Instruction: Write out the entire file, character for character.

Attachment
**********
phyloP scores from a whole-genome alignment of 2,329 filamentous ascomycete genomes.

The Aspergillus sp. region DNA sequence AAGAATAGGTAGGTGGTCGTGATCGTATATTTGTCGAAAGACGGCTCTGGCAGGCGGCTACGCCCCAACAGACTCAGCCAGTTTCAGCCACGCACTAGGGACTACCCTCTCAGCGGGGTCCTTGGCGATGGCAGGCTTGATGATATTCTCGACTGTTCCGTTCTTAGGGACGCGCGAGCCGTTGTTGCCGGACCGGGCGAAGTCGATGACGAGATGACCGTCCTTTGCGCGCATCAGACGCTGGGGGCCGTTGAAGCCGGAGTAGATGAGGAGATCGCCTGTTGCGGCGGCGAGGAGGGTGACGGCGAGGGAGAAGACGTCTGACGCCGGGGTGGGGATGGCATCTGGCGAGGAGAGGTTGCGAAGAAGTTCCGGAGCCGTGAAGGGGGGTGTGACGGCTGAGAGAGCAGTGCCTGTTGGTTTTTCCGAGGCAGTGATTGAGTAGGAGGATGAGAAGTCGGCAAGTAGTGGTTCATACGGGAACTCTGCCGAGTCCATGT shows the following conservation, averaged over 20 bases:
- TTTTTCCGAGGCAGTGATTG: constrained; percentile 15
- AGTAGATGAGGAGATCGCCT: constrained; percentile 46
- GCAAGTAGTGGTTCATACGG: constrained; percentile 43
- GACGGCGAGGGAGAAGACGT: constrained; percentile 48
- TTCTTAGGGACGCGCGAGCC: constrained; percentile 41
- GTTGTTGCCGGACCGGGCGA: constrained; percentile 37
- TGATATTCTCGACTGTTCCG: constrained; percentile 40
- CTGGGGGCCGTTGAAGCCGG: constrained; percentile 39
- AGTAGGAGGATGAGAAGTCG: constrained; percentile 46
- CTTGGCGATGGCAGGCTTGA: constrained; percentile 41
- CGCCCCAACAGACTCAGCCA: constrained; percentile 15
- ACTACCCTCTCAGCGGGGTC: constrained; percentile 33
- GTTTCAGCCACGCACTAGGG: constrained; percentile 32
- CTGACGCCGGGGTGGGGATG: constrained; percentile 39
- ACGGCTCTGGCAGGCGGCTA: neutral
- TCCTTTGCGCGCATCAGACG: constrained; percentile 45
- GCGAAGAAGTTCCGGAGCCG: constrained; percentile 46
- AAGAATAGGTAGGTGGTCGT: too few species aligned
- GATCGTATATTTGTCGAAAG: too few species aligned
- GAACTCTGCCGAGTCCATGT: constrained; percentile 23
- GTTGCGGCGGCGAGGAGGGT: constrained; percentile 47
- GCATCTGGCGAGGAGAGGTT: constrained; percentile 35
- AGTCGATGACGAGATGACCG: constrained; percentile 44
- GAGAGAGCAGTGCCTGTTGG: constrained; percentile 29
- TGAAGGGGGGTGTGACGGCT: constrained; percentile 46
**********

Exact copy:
phyloP scores from a whole-genome alignment of 2,329 filamentous ascomycete genomes.

The Aspergillus sp. region DNA sequence AAGAATAGGTAGGTGGTCGTGATCGTATATTTGTCGAAAGACGGCTCTGGCAGGCGGCTACGCCCCAACAGACTCAGCCAGTTTCAGCCACGCACTAGGGACTACCCTCTCAGCGGGGTCCTTGGCGATGGCAGGCTTGATGATATTCTCGACTGTTCCGTTCTTAGGGACGCGCGAGCCGTTGTTGCCGGACCGGGCGAAGTCGATGACGAGATGACCGTCCTTTGCGCGCATCAGACGCTGGGGGCCGTTGAAGCCGGAGTAGATGAGGAGATCGCCTGTTGCGGCGGCGAGGAGGGTGACGGCGAGGGAGAAGACGTCTGACGCCGGGGTGGGGATGGCATCTGGCGAGGAGAGGTTGCGAAGAAGTTCCGGAGCCGTGAAGGGGGGTGTGACGGCTGAGAGAGCAGTGCCTGTTGGTTTTTCCGAGGCAGTGATTGAGTAGGAGGATGAGAAGTCGGCAAGTAGTGGTTCATACGGGAACTCTGCCGAGTCCATGT shows the following conservation, averaged over 20 bases:
- TTTTTCCGAGGCAGTGATTG: constrained; percentile 15
- AGTAGATGAGGAGATCGCCT: constrained; percentile 46
- GCAAGTAGTGGTTCATACGG: constrained; percentile 43
- GACGGCGAGGGAGAAGACGT: constrained; percentile 48
- TTCTTAGGGACGCGCGAGCC: constrained; percentile 41
- GTTGTTGCCGGACCGGGCGA: constrained; percentile 37
- TGATATTCTCGACTGTTCCG: constrained; percentile 40
- CTGGGGGCCGTTGAAGCCGG: constrained; percentile 39
- AGTAGGAGGATGAGAAGTCG: constrained; percentile 46
- CTTGGCGATGGCAGGCTTGA: constrained; percentile 41
- CGCCCCAACAGACTCAGCCA: constrained; percentile 15
- ACTACCCTCTCAGCGGGGTC: constrained; percentile 33
- GTTTCAGCCACGCACTAGGG: constrained; percentile 32
- CTGACGCCGGGGTGGGGATG: constrained; percentile 39
- ACGGCTCTGGCAGGCGGCTA: neutral
- TCCTTTGCGCGCATCAGACG: constrained; percentile 45
- GCGAAGAAGTTCCGGAGCCG: constrained; percentile 46
- AAGAATAGGTAGGTGGTCGT: too few species aligned
- GATCGTATATTTGTCGAAAG: too few species aligned
- GAACTCTGCCGAGTCCATGT: constrained; percentile 23
- GTTGCGGCGGCGAGGAGGGT: constrained; percentile 47
- GCATCTGGCGAGGAGAGGTT: constrained; percentile 35
- AGTCGATGACGAGATGACCG: constrained; percentile 44
- GAGAGAGCAGTGCCTGTTGG: constrained; percentile 29
- TGAAGGGGGGTGTGACGGCT: constrained; percentile 46